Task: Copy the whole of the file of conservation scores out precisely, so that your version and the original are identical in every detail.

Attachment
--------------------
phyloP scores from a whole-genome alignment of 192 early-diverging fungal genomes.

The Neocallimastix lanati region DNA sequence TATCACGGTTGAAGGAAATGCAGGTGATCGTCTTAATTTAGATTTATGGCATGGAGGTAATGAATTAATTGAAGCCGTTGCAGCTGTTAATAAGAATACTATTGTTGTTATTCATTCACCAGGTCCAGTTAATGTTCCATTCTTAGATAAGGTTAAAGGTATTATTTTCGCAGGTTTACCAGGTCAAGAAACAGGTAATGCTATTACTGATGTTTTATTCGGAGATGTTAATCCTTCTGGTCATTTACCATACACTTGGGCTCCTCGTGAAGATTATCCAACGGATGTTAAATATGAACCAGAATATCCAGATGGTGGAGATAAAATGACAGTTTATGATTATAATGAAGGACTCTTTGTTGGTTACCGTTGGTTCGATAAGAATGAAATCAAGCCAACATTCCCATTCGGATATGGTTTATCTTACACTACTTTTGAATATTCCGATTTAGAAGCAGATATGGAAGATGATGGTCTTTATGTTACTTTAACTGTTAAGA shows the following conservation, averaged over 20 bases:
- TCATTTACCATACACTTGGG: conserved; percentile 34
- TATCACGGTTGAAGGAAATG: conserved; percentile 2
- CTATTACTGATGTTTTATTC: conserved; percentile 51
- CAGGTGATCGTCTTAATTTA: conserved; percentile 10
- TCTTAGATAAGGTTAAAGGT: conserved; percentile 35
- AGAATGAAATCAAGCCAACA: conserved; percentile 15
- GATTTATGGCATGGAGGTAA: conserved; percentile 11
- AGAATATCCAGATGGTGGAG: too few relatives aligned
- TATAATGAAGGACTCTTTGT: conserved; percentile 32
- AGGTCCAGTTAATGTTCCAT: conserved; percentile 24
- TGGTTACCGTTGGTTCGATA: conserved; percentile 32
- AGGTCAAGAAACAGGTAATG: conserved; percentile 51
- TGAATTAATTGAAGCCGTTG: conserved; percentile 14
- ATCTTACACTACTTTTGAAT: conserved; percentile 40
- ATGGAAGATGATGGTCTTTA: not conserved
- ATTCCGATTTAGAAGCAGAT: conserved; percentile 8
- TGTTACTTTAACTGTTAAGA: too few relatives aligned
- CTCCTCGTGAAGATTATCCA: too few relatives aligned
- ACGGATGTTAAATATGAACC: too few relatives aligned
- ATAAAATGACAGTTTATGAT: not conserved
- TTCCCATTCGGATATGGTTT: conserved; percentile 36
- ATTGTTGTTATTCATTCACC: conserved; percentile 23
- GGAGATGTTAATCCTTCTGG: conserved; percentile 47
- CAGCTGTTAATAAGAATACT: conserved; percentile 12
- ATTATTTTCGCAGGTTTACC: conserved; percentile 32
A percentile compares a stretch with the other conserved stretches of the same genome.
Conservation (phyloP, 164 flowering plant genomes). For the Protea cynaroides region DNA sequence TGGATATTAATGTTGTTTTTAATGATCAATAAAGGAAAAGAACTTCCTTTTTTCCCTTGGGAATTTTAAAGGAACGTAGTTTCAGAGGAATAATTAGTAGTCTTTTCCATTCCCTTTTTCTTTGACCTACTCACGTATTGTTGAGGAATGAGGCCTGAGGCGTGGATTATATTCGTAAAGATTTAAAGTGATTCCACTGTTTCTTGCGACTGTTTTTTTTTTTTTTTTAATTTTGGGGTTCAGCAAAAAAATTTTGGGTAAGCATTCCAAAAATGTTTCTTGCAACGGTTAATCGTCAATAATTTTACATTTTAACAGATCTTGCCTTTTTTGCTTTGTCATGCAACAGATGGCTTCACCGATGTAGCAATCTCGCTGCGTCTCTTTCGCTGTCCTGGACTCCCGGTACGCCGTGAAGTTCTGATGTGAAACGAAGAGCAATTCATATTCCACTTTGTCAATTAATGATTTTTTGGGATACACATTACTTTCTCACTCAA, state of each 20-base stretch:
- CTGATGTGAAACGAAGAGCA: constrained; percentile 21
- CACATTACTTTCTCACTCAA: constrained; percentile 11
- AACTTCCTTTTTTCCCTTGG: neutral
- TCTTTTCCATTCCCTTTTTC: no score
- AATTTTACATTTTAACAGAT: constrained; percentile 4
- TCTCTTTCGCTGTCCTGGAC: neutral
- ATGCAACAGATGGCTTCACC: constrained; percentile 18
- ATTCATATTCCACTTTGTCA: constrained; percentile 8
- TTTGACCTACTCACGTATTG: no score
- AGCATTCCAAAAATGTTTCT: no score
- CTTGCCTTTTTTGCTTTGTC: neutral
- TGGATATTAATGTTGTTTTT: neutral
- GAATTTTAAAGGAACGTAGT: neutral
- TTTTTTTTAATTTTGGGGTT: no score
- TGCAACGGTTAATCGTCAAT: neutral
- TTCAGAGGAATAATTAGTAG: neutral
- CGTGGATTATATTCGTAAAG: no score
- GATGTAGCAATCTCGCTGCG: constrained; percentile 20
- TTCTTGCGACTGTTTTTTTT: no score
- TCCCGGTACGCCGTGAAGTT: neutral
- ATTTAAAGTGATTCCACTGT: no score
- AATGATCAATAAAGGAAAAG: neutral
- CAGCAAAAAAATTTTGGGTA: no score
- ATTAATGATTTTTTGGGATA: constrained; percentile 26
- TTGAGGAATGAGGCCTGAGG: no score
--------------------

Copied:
phyloP scores from a whole-genome alignment of 192 early-diverging fungal genomes.

The Neocallimastix lanati region DNA sequence TATCACGGTTGAAGGAAATGCAGGTGATCGTCTTAATTTAGATTTATGGCATGGAGGTAATGAATTAATTGAAGCCGTTGCAGCTGTTAATAAGAATACTATTGTTGTTATTCATTCACCAGGTCCAGTTAATGTTCCATTCTTAGATAAGGTTAAAGGTATTATTTTCGCAGGTTTACCAGGTCAAGAAACAGGTAATGCTATTACTGATGTTTTATTCGGAGATGTTAATCCTTCTGGTCATTTACCATACACTTGGGCTCCTCGTGAAGATTATCCAACGGATGTTAAATATGAACCAGAATATCCAGATGGTGGAGATAAAATGACAGTTTATGATTATAATGAAGGACTCTTTGTTGGTTACCGTTGGTTCGATAAGAATGAAATCAAGCCAACATTCCCATTCGGATATGGTTTATCTTACACTACTTTTGAATATTCCGATTTAGAAGCAGATATGGAAGATGATGGTCTTTATGTTACTTTAACTGTTAAGA shows the following conservation, averaged over 20 bases:
- TCATTTACCATACACTTGGG: conserved; percentile 34
- TATCACGGTTGAAGGAAATG: conserved; percentile 2
- CTATTACTGATGTTTTATTC: conserved; percentile 51
- CAGGTGATCGTCTTAATTTA: conserved; percentile 10
- TCTTAGATAAGGTTAAAGGT: conserved; percentile 35
- AGAATGAAATCAAGCCAACA: conserved; percentile 15
- GATTTATGGCATGGAGGTAA: conserved; percentile 11
- AGAATATCCAGATGGTGGAG: too few relatives aligned
- TATAATGAAGGACTCTTTGT: conserved; percentile 32
- AGGTCCAGTTAATGTTCCAT: conserved; percentile 24
- TGGTTACCGTTGGTTCGATA: conserved; percentile 32
- AGGTCAAGAAACAGGTAATG: conserved; percentile 51
- TGAATTAATTGAAGCCGTTG: conserved; percentile 14
- ATCTTACACTACTTTTGAAT: conserved; percentile 40
- ATGGAAGATGATGGTCTTTA: not conserved
- ATTCCGATTTAGAAGCAGAT: conserved; percentile 8
- TGTTACTTTAACTGTTAAGA: too few relatives aligned
- CTCCTCGTGAAGATTATCCA: too few relatives aligned
- ACGGATGTTAAATATGAACC: too few relatives aligned
- ATAAAATGACAGTTTATGAT: not conserved
- TTCCCATTCGGATATGGTTT: conserved; percentile 36
- ATTGTTGTTATTCATTCACC: conserved; percentile 23
- GGAGATGTTAATCCTTCTGG: conserved; percentile 47
- CAGCTGTTAATAAGAATACT: conserved; percentile 12
- ATTATTTTCGCAGGTTTACC: conserved; percentile 32
A percentile compares a stretch with the other conserved stretches of the same genome.
Conservation (phyloP, 164 flowering plant genomes). For the Protea cynaroides region DNA sequence TGGATATTAATGTTGTTTTTAATGATCAATAAAGGAAAAGAACTTCCTTTTTTCCCTTGGGAATTTTAAAGGAACGTAGTTTCAGAGGAATAATTAGTAGTCTTTTCCATTCCCTTTTTCTTTGACCTACTCACGTATTGTTGAGGAATGAGGCCTGAGGCGTGGATTATATTCGTAAAGATTTAAAGTGATTCCACTGTTTCTTGCGACTGTTTTTTTTTTTTTTTTAATTTTGGGGTTCAGCAAAAAAATTTTGGGTAAGCATTCCAAAAATGTTTCTTGCAACGGTTAATCGTCAATAATTTTACATTTTAACAGATCTTGCCTTTTTTGCTTTGTCATGCAACAGATGGCTTCACCGATGTAGCAATCTCGCTGCGTCTCTTTCGCTGTCCTGGACTCCCGGTACGCCGTGAAGTTCTGATGTGAAACGAAGAGCAATTCATATTCCACTTTGTCAATTAATGATTTTTTGGGATACACATTACTTTCTCACTCAA, state of each 20-base stretch:
- CTGATGTGAAACGAAGAGCA: constrained; percentile 21
- CACATTACTTTCTCACTCAA: constrained; percentile 11
- AACTTCCTTTTTTCCCTTGG: neutral
- TCTTTTCCATTCCCTTTTTC: no score
- AATTTTACATTTTAACAGAT: constrained; percentile 4
- TCTCTTTCGCTGTCCTGGAC: neutral
- ATGCAACAGATGGCTTCACC: constrained; percentile 18
- ATTCATATTCCACTTTGTCA: constrained; percentile 8
- TTTGACCTACTCACGTATTG: no score
- AGCATTCCAAAAATGTTTCT: no score
- CTTGCCTTTTTTGCTTTGTC: neutral
- TGGATATTAATGTTGTTTTT: neutral
- GAATTTTAAAGGAACGTAGT: neutral
- TTTTTTTTAATTTTGGGGTT: no score
- TGCAACGGTTAATCGTCAAT: neutral
- TTCAGAGGAATAATTAGTAG: neutral
- CGTGGATTATATTCGTAAAG: no score
- GATGTAGCAATCTCGCTGCG: constrained; percentile 20
- TTCTTGCGACTGTTTTTTTT: no score
- TCCCGGTACGCCGTGAAGTT: neutral
- ATTTAAAGTGATTCCACTGT: no score
- AATGATCAATAAAGGAAAAG: neutral
- CAGCAAAAAAATTTTGGGTA: no score
- ATTAATGATTTTTTGGGATA: constrained; percentile 26
- TTGAGGAATGAGGCCTGAGG: no score